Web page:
Founding Grammars: How Early America's War Over Words Shaped Today's Language
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Who decided not to split infinitives? With whom should we take issue if in fact, we wish to boldly write what no grammarian hath writ before?
In Founding Grammars, Rosemarie Ostler delves into the roots of our grammar obsession to answer these questions and many more. Standard grammar and accurate spelling are widely considered hallmarks of a good education, but their exact definitions are much more contentious - capable of inciting a full-blown grammar war at the splice of a comma, battles readily visible in the media and online in the comments of blogs and chat rooms. With an accessible and enthusiastic journalistic approach, Ostler considers these grammatical shibboleths, tracing current debates back to America's earliest days, an era when most families owned only two books - the Bible and a grammar primer. Along the way, she investigates colorful historical characters on both sides of the grammar debate in her efforts to unmask the origins of contemporary speech. Linguistic founding fathers like Noah Webster, Tory expatriate Lindley Murray, and post-Civil War literary critic Richard Grant White, all play a featured role in creating the rules we've come to use, and occasionally discard, throughout the years. Founding Grammars is for curious readers who want to know where grammar rules have come from, where they've been, and where they might go next.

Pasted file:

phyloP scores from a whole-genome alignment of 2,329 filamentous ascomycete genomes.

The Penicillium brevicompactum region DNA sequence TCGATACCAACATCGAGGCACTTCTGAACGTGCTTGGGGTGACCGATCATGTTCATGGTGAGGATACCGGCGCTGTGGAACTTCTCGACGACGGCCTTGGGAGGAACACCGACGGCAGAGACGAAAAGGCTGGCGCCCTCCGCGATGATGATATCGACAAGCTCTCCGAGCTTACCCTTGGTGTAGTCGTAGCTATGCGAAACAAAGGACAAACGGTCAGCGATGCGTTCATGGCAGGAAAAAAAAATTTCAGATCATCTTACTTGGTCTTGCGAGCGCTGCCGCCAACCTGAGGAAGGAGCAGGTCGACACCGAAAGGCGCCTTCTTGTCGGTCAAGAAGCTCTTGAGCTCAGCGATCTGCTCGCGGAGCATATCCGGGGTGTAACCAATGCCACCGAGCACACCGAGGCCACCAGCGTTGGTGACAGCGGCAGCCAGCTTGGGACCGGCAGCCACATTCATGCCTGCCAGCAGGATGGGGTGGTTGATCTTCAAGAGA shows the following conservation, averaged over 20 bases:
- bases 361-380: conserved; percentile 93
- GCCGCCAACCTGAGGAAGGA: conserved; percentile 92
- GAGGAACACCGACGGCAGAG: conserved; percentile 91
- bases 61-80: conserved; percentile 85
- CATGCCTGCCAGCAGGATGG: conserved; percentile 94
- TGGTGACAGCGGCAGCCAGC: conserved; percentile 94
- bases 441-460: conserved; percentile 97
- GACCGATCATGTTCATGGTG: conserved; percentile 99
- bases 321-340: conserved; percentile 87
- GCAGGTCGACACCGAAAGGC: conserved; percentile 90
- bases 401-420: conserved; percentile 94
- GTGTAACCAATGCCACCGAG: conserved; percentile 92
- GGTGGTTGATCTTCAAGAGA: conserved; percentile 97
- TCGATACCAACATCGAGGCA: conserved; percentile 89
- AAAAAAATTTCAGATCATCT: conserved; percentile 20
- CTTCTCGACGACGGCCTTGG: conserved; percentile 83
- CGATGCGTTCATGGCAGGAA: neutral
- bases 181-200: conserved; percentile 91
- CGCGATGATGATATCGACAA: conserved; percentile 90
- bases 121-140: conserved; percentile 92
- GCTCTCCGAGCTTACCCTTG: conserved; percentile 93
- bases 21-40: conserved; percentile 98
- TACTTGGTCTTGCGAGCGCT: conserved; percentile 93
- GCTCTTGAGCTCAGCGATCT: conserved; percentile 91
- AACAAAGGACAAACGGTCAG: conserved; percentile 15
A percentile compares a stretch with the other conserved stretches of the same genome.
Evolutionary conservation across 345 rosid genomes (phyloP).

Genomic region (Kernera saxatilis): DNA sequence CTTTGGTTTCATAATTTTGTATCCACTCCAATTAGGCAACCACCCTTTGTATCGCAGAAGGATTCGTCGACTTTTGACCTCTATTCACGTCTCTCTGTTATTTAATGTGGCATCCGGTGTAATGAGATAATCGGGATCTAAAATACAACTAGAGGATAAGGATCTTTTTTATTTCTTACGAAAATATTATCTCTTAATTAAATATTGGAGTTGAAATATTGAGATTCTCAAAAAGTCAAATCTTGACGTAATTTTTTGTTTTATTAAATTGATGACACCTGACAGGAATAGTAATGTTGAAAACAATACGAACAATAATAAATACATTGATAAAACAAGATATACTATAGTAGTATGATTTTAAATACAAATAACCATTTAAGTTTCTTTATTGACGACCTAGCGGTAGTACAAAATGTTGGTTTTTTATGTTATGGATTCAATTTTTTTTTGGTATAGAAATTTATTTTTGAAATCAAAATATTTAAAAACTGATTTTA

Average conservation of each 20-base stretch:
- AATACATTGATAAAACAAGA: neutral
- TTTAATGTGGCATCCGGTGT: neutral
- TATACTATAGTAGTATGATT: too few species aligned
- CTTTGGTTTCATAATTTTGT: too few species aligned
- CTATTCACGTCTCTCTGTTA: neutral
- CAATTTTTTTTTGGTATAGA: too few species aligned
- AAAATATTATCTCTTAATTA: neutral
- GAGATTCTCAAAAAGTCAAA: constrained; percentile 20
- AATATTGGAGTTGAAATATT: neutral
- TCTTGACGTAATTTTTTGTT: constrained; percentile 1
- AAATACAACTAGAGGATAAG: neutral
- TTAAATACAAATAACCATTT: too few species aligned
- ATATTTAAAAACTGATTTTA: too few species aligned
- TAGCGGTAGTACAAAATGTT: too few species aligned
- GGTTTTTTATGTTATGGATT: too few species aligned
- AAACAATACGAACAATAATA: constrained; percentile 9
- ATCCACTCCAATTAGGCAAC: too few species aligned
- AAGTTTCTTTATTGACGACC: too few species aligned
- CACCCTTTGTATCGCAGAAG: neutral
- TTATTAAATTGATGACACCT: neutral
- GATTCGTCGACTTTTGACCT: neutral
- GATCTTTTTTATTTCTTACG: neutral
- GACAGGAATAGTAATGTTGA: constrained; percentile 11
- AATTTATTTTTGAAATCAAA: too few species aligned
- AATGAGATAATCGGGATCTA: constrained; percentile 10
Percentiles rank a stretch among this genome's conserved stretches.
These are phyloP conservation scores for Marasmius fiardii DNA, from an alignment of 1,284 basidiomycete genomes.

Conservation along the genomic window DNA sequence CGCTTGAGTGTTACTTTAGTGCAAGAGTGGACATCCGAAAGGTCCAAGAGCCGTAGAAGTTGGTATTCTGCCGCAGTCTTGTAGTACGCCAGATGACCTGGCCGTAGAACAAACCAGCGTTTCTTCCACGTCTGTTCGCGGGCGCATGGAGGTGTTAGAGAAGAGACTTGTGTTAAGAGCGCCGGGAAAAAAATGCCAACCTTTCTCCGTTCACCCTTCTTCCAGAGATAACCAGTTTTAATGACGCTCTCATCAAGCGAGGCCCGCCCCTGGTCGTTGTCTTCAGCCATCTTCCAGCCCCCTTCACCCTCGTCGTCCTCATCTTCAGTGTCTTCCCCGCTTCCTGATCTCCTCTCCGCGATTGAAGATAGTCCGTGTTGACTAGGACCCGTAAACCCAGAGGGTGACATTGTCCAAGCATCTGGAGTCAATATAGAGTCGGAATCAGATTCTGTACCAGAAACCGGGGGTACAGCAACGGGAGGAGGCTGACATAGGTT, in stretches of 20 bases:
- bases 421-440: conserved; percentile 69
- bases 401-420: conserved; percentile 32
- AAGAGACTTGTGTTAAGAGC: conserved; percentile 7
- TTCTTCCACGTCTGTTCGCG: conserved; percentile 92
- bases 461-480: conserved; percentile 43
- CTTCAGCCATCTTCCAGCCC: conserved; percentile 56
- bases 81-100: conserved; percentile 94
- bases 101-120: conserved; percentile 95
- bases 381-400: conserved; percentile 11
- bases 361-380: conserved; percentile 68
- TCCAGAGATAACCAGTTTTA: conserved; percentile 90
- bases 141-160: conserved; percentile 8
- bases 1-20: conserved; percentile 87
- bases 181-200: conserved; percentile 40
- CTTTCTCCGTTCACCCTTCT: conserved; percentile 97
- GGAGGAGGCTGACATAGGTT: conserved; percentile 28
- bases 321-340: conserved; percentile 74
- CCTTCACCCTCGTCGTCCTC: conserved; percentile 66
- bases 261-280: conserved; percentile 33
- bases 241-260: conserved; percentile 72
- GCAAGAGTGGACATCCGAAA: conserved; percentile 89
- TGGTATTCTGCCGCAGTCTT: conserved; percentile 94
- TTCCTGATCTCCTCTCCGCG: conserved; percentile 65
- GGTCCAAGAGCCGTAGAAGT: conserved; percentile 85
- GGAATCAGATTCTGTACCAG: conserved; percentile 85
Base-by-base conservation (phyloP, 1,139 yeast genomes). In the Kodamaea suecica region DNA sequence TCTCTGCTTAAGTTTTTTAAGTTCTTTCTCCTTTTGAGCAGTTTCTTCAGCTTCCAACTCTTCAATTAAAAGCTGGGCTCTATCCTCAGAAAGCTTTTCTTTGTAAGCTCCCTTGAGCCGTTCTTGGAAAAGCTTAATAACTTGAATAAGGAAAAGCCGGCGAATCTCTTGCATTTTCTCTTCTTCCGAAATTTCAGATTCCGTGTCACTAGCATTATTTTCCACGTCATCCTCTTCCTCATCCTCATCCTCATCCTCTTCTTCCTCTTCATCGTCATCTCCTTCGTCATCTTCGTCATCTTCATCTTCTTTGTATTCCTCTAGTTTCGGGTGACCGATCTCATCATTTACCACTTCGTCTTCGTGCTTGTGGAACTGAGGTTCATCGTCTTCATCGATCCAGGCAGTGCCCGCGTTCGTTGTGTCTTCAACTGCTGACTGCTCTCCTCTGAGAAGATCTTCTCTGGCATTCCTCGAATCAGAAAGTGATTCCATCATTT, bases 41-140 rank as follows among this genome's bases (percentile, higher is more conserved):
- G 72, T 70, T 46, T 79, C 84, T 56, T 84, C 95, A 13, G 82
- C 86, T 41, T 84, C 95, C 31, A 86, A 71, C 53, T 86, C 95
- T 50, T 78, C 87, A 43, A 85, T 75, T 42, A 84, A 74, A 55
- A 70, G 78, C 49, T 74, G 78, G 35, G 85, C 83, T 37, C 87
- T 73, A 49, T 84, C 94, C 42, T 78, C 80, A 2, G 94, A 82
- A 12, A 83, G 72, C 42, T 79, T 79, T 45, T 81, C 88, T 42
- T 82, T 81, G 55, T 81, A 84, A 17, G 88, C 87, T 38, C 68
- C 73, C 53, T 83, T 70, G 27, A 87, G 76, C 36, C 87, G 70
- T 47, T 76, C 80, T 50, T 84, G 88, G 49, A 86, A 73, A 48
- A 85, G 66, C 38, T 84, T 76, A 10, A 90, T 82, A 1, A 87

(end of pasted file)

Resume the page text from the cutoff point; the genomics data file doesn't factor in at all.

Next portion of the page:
situation, in Brooks Atkinson, “Webster Editor Disputes Critics; Says New Dictionary Is Sound,” New York Times, March 1, 1962. 14. Philip B. Gove, “A Letter to the Editor of The New York Times,” New York Times, November 5, 1961. 15. Philip B. Gove, “A Letter to the Editor of Life Magazine,” Life, November 17, 1961, 13. 16. Roy H. Copperud, “English as It’s Used Belongs in Dictionary,” Editor & Publisher, November 25, 1961, 44. 17. “Dictionary Dithers,” America, November 18, 1961, 236; “On New
student by giving him “the pleasure of feeling his own powers and progress” in language learning. He also wants to “imbue his mind with sentiments of the highest importance” by “weaving principles of piety and virtue with the study of language.”14 An abridged version of the grammar for younger students and anyone just beginning grammar study also appeared in 1797. Written mostly in short declarative sentences, with a tight organization and few footnotes, it’s a comparatively easy read.
entered a new cultural and political age—the age of Andrew Jackson. Jackson was the first “people’s president.” The six presidents before him had all come from families that were as close to being aristocrats as was possible in the United States. Washington, Jefferson, Madison, and Monroe were wealthy plantation owners; the Adamses were patrician New Englanders. Jackson’s election broke with this tradition. The son of working-class Irish immigrants, he had grown up in the rugged Carolina
chosen library. He sent his son to school at the unusually early age of three. Young William first attended a “dame school”—a school for small children run by a woman rather than a schoolmaster. There he started his mental training by memorizing the Westminster Assembly’s “Shorter Catechism.” He learned it so thoroughly that he could repeat the whole thing “backwards as well as forwards,” much to the delight of his teacher. She often called on him to perform this feat in front of school
uses were already becoming less common two hundred years ago. Today they are obsolete. Americans seldom use shall at all, and it’s usually in the form of a question—Shall we go? All these features, which make eighteenth-century grammar books sound arcane to modern readers, would have seemed unremarkable to grammar students of that day. They expected lesson books to be written in what Lowth calls the elevated style. That meant including thee and thou, which were no longer much used in speaking